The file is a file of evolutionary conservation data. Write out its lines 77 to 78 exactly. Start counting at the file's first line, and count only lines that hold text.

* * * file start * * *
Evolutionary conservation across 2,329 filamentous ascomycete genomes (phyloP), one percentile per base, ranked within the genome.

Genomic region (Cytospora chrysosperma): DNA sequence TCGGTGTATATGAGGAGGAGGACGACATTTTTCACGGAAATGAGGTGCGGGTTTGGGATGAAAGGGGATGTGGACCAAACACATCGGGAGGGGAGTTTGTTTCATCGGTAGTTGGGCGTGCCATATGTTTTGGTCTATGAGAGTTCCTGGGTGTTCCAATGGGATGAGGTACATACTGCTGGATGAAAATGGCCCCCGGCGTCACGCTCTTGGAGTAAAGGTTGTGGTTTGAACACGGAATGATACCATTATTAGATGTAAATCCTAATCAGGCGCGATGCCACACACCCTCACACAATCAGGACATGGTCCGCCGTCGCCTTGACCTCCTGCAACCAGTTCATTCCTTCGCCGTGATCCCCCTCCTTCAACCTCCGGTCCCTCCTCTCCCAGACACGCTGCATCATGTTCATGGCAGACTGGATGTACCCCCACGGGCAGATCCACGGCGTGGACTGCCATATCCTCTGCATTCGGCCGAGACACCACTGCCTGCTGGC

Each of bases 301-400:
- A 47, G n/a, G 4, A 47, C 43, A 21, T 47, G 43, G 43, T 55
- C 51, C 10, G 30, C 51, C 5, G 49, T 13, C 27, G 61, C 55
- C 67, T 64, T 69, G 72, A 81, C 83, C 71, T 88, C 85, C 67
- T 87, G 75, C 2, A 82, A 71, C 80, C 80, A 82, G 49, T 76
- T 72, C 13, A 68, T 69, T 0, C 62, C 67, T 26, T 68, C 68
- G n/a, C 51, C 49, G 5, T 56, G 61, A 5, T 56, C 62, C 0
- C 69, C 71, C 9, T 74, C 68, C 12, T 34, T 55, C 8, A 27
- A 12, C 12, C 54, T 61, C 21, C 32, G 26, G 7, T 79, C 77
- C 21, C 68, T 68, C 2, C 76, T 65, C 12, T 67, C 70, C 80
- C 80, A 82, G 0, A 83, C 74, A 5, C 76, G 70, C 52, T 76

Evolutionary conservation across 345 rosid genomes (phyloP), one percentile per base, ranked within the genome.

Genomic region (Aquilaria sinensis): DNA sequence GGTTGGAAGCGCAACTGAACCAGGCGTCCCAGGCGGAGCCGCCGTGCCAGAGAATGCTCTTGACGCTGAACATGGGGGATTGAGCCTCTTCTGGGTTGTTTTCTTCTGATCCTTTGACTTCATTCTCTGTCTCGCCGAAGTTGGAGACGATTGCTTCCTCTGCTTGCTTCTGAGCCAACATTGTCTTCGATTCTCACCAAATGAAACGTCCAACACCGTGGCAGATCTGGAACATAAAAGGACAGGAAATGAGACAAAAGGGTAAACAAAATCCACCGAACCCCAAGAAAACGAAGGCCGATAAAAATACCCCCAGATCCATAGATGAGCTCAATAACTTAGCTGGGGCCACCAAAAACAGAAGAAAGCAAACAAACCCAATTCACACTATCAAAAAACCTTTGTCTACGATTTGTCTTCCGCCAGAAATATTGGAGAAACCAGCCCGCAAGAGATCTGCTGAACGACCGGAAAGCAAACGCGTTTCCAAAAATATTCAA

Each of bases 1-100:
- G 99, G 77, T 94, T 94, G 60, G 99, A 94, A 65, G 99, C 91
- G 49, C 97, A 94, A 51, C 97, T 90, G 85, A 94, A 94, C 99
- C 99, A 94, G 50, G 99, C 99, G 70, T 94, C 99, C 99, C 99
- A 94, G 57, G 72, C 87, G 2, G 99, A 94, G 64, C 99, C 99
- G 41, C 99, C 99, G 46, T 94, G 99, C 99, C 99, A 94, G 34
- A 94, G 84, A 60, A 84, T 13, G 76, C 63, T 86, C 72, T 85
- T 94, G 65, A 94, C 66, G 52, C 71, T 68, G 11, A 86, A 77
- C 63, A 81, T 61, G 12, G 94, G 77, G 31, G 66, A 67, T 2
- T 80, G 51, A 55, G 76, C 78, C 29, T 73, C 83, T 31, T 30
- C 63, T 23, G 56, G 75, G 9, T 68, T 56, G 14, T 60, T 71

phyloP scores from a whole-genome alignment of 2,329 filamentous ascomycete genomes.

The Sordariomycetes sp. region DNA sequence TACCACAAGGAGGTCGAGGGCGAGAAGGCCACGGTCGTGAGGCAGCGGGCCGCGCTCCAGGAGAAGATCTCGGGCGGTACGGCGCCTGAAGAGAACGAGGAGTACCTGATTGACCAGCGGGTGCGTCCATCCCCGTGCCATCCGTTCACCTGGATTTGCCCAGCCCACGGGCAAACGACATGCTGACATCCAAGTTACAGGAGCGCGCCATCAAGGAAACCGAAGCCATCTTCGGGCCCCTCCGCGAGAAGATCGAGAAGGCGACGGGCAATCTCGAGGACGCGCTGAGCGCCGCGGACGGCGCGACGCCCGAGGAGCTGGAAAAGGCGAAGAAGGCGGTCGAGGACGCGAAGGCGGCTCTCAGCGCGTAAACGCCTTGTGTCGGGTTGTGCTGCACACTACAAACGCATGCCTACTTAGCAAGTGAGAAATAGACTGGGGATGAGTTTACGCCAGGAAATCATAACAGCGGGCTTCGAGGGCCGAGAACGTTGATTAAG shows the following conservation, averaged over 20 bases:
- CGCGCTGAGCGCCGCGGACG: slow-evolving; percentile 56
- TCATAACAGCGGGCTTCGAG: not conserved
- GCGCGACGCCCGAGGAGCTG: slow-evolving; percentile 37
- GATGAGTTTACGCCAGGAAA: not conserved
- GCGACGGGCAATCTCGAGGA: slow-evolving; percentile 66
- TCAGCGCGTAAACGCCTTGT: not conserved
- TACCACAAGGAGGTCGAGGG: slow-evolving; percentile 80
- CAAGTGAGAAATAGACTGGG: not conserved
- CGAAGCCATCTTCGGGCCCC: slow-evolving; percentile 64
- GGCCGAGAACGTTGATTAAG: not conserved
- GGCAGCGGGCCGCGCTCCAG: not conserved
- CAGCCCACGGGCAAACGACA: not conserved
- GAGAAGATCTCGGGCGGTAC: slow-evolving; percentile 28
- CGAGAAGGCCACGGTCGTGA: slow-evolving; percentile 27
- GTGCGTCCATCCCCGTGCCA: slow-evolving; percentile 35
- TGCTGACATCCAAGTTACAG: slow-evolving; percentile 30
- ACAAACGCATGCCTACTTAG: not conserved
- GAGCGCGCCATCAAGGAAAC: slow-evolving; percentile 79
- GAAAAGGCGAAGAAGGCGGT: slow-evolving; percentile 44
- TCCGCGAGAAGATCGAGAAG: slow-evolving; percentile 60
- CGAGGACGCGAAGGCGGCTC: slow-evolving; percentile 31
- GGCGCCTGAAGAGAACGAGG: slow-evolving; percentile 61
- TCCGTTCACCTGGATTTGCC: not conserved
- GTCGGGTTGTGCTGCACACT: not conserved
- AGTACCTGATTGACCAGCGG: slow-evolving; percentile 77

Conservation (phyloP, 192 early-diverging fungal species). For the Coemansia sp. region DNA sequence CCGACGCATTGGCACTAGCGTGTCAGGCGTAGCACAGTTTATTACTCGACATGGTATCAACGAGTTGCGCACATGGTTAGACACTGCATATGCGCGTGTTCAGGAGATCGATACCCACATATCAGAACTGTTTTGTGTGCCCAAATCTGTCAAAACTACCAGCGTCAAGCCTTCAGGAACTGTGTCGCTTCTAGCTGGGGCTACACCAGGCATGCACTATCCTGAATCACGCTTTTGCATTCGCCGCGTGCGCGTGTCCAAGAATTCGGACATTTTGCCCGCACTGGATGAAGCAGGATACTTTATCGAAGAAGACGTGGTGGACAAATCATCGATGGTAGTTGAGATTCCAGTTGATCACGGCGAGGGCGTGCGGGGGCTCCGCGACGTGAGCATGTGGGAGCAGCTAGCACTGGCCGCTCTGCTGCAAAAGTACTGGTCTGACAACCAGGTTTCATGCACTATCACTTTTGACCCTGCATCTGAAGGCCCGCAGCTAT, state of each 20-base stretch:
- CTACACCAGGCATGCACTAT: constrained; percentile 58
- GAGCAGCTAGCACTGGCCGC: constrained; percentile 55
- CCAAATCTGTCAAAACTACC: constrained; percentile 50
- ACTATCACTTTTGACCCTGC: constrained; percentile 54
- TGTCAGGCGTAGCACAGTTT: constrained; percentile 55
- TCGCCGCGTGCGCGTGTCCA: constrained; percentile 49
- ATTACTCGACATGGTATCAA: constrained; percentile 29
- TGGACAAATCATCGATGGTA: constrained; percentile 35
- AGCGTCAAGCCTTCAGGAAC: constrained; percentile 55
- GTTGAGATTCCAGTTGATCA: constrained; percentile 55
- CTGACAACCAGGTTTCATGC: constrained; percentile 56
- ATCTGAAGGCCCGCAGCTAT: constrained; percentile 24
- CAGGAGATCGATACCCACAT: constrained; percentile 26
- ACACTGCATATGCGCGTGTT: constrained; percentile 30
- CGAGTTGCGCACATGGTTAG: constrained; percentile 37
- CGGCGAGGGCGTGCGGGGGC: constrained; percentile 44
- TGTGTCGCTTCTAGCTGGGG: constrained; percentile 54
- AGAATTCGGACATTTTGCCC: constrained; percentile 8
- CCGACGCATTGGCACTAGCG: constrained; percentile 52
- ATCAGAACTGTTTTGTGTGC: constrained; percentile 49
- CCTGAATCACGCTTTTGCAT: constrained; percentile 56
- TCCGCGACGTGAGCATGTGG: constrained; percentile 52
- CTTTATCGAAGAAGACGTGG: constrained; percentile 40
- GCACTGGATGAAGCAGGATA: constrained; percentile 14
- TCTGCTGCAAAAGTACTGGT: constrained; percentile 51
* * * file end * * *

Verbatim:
- CTTTATCGAAGAAGACGTGG: constrained; percentile 40
- GCACTGGATGAAGCAGGATA: constrained; percentile 14